Seventeen-year-old Joyce John frantically grasped the portable phone and dialed 911. Downstairs, her parents struggled with two armed robbers.
“Joyce, Joyce, call the police!” her mother, Sosamma, screamed. But when she did, she heard this message: “Stop. You must dial 911 from another telephone.”
Joyce grabbed another phone downstairs but got the same recording. She finally banged on the door of a neighbor, who called an ambulance. By then, her parents had been shot. They survived, but their attackers fled.
The problem: Joyce tried to call from a phone with Internet-based technology, known as VoIP, for voice over Internet protocol. Even though the family’s VoIP service provided a basic 911 feature, Joyce’s father, Peter, didn’t realize he had to activate it.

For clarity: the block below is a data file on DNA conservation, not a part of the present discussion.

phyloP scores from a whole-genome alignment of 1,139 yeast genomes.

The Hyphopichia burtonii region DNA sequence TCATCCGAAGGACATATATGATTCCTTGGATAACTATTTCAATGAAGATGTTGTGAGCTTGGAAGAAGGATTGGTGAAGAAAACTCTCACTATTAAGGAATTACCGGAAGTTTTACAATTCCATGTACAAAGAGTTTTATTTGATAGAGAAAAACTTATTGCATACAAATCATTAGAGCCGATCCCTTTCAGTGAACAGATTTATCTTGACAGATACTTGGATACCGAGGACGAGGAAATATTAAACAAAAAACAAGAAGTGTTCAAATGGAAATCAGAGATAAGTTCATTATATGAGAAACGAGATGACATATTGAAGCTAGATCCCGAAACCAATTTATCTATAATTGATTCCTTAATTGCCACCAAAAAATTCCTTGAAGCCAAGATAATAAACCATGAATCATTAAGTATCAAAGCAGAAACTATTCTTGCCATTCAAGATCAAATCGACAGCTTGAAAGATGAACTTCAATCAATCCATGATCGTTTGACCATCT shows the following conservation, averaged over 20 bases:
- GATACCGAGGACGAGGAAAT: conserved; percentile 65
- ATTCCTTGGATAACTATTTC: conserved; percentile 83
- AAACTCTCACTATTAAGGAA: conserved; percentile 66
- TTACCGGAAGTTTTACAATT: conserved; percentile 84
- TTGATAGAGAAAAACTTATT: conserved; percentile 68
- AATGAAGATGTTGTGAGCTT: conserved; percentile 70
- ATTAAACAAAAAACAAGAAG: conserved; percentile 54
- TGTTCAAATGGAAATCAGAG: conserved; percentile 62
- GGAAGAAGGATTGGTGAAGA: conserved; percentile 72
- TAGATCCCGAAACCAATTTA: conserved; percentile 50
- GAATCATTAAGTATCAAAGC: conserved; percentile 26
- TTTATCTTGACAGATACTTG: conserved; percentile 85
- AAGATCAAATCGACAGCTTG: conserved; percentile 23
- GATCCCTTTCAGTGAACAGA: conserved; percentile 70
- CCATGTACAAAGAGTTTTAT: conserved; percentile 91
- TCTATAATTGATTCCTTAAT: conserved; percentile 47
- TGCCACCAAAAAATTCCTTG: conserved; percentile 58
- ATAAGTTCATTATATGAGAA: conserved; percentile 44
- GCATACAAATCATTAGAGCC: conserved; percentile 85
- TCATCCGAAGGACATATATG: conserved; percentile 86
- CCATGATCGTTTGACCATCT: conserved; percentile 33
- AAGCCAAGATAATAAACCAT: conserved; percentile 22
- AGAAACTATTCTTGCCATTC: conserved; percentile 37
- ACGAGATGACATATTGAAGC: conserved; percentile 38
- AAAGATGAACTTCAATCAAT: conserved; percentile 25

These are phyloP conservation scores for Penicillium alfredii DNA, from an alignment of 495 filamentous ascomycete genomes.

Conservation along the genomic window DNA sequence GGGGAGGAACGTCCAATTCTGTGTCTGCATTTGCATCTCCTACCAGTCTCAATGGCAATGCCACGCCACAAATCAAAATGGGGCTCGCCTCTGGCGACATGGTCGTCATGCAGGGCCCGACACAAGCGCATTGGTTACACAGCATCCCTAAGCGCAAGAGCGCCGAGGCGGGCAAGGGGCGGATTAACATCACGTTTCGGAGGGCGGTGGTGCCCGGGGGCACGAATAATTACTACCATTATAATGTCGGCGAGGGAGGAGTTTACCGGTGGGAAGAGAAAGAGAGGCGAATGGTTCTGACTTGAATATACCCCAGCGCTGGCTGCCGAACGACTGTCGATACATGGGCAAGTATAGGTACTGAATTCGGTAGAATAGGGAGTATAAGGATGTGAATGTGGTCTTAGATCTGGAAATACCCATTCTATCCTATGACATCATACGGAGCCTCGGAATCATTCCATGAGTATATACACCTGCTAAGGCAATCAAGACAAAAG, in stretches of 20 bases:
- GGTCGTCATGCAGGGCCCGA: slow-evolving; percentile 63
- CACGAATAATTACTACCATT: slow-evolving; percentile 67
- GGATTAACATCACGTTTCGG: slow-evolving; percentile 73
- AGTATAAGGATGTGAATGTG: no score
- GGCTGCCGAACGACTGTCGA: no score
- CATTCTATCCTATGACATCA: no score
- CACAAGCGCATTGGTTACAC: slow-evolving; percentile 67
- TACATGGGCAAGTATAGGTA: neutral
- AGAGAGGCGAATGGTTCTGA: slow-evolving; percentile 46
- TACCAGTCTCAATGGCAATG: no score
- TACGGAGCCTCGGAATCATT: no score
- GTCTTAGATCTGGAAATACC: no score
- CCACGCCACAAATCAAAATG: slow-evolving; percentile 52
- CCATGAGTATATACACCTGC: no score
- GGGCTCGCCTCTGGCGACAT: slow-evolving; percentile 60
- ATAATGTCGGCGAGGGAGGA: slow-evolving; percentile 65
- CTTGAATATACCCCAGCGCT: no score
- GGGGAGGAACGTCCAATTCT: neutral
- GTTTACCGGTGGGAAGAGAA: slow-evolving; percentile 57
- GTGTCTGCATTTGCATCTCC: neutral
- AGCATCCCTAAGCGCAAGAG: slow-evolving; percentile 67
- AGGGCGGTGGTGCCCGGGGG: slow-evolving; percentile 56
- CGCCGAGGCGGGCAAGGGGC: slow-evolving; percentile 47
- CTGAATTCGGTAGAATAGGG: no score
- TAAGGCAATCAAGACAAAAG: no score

The ordeal, which happened last month in Houston, points up a challenge for Internet-based phone companies as they struggle to provide 911 service to their growing base of subscribers.
Some VoIP providers don’t offer 911 at all. More typically, those such as Vonage and AT&T offer a bare-bones 911 service that doesn’t show operators a caller’s number or address. And it doesn’t ring on the emergency phone lines in the dispatch center. As a result, some 911 centers don’t accept the calls.
Several VoIP providers do offer a full-featured 911- called Enhanced 911, or E-911 - that’s akin to the 911 feature most consumers have today with regular phone service. But it sometimes costs extra.
Vonage, the No. 1 VoIP provider, has been working with states, 911 directors and local phone companies to bring free E-911 to customers. Its efforts have bogged down, though, partly over regulatory hurdles.
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